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In terms of geography, Westeros is actually pretty big compared to Essos. The original comparison (by GRRM) was that if Westeros was South America, than Essos was Eurasia. However, Essos-as-revealed-so-far is nowhere near that big, unless there's a massive amount of further territory beyond the Jade Sea. Essos-as-revealed-so-far seems to be roughly comparable in size to Westeros, just oriented east to west rather than north to south. There's a bit more area (Essos isn't nearly as indented along its coastlines as Westeros) but nothing too notable. The Dothraki Sea, for example, would just about contain the North but not the entire continent (although note that GRRM has expanded the size of Western Essos from the HBO map, so the Dothraki Sea is now larger).

In fact, the new information from the maps doesn't really explain the backwards regard Westeros is held in amongst people in Essos, given that it is more unified and more powerful than any Essosi state west of the Jade Sea (Yi Ti and Asshai may be different stories, but outside of Lhazar and maybe the growing Ghiscari sphere of infleunce there don't even seem to be nations in Essos, only city-states). The Seven Kingdoms form, by far, the largest nation-state in the known world. Its stability must have also resulted in a very large population as well. Based on these things, I'm not sure how or why places like Braavos or Volantis are so superior in wealth and population to anything in Westeros.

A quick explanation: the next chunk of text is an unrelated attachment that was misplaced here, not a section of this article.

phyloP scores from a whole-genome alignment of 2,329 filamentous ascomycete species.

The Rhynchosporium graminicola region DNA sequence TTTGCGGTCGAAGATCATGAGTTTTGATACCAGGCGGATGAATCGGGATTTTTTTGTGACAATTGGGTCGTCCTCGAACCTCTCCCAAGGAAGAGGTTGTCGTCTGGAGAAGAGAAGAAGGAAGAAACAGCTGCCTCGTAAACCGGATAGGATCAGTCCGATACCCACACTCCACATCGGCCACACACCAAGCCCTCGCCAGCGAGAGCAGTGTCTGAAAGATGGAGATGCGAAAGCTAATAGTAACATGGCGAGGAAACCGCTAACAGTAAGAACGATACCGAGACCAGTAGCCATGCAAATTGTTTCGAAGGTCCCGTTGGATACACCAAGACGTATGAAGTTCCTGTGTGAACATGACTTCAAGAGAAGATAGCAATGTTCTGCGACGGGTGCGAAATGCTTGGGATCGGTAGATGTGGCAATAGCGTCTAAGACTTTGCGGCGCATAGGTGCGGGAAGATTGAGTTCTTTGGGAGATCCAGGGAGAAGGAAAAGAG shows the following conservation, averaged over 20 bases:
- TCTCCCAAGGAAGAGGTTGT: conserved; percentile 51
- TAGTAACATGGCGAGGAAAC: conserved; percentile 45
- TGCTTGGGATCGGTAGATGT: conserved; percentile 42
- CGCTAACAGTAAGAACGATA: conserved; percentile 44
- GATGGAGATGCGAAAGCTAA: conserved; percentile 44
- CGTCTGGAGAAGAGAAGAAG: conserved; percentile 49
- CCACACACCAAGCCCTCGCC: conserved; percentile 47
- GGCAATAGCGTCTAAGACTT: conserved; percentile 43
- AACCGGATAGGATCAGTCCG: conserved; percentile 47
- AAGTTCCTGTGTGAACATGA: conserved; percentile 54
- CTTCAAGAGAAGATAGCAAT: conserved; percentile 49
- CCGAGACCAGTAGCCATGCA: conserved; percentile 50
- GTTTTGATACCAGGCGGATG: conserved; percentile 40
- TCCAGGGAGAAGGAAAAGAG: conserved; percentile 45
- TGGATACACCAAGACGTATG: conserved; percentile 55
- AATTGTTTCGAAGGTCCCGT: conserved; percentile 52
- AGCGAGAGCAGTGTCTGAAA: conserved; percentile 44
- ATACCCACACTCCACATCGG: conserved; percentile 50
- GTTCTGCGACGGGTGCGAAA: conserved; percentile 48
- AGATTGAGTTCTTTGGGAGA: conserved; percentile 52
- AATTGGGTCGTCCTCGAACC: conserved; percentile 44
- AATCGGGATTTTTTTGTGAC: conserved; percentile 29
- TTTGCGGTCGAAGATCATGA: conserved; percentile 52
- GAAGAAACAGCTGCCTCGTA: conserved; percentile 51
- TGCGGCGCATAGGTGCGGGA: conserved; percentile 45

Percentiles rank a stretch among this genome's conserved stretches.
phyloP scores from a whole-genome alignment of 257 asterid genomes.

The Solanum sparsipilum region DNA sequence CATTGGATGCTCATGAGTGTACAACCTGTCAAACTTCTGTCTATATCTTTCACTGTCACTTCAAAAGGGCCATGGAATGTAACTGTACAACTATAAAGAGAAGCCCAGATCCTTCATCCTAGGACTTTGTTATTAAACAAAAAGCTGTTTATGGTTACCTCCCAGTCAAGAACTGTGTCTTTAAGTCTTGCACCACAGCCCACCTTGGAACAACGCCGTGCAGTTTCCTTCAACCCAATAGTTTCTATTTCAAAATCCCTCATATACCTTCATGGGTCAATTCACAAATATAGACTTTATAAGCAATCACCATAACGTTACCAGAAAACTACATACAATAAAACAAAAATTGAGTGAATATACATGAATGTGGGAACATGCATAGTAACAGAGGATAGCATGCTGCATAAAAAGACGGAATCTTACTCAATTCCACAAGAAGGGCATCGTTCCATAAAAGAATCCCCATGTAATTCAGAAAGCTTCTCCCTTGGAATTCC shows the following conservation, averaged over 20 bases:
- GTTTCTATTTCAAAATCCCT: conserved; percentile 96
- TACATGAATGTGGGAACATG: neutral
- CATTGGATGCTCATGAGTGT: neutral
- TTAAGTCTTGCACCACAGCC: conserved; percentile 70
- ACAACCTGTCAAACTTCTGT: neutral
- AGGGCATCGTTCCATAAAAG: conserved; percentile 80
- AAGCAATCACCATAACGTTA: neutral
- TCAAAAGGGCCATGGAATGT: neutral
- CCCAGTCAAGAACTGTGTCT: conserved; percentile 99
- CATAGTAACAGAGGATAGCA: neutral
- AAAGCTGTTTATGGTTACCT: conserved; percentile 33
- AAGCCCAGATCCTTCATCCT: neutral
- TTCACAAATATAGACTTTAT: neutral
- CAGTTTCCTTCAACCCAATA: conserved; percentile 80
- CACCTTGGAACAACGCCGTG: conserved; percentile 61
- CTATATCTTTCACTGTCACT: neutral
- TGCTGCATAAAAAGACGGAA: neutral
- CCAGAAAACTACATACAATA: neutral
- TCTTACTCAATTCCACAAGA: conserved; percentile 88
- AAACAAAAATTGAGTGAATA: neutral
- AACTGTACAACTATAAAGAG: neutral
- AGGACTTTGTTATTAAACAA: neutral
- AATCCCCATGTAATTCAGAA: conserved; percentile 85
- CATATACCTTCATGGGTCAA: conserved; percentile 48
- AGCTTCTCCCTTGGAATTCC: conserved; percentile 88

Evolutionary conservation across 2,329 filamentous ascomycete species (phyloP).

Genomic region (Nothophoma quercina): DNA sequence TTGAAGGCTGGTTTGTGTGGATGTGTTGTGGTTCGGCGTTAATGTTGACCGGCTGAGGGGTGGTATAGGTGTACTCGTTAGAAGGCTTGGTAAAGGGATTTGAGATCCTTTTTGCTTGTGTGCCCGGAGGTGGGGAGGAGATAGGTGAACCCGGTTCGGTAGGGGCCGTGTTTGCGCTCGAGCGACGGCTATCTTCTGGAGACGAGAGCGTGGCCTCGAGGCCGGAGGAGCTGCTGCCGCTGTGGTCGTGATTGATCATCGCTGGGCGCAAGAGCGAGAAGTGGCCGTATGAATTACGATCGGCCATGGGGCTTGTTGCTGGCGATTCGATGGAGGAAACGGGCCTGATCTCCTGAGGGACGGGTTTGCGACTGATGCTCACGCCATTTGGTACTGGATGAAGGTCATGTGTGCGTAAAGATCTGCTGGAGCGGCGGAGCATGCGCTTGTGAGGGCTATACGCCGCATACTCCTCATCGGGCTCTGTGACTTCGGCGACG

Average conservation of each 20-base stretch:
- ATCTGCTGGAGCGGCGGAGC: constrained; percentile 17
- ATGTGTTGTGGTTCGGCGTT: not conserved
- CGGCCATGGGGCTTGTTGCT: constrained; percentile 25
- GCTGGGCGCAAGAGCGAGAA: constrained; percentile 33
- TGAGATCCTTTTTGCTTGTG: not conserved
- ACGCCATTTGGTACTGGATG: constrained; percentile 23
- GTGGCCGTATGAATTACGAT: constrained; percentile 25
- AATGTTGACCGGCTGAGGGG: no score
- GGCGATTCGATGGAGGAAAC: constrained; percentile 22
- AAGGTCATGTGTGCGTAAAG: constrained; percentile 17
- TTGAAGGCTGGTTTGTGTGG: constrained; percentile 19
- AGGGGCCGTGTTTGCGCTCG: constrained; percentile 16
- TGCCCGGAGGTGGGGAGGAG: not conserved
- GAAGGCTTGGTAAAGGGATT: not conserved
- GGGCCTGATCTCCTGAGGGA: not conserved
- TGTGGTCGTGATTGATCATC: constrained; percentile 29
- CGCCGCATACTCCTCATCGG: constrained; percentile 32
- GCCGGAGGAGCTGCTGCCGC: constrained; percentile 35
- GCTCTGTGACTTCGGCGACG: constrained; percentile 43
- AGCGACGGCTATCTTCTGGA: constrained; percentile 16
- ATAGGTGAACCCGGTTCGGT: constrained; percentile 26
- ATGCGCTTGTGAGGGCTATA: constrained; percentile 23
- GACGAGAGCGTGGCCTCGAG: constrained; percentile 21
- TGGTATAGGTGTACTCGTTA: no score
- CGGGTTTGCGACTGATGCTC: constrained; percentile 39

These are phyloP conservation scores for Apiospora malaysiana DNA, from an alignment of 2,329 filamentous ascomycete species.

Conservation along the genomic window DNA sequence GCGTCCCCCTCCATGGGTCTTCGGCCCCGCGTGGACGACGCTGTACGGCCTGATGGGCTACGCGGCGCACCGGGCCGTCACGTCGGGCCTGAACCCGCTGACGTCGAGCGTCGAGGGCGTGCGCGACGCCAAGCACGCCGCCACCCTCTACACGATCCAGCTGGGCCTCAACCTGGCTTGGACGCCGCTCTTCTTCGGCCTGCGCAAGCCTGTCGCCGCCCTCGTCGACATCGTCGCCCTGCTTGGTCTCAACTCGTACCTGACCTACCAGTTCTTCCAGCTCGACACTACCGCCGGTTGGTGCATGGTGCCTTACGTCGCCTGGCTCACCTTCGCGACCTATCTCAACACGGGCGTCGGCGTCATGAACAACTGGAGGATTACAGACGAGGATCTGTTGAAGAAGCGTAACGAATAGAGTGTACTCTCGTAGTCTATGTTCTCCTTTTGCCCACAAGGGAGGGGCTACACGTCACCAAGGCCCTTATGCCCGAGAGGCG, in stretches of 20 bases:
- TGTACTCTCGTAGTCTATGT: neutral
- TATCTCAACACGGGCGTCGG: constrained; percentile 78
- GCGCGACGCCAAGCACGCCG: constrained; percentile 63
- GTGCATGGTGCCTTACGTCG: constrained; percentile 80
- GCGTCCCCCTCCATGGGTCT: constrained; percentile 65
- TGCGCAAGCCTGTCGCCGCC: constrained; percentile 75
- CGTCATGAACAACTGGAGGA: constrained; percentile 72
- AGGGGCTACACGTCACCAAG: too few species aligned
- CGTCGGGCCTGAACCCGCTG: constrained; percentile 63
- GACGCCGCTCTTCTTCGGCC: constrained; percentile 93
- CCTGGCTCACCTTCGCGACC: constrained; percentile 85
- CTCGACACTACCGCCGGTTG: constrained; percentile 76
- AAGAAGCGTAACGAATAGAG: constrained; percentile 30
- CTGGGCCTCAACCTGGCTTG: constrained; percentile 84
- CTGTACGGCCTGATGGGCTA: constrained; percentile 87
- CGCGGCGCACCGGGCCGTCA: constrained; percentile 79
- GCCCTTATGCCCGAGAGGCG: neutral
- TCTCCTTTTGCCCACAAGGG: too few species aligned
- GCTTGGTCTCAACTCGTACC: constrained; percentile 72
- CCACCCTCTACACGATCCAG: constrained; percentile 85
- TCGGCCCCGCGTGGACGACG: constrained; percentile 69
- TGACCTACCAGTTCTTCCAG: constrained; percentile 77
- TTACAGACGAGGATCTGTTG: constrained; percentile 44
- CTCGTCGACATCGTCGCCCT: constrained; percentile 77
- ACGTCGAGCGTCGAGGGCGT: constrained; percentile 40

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Westeros is much bigger and probably has a bigger army than any other country, but it´s also quite rural and economically backward, Qarth and the Free Cities are richer, more urban and more economically advanced.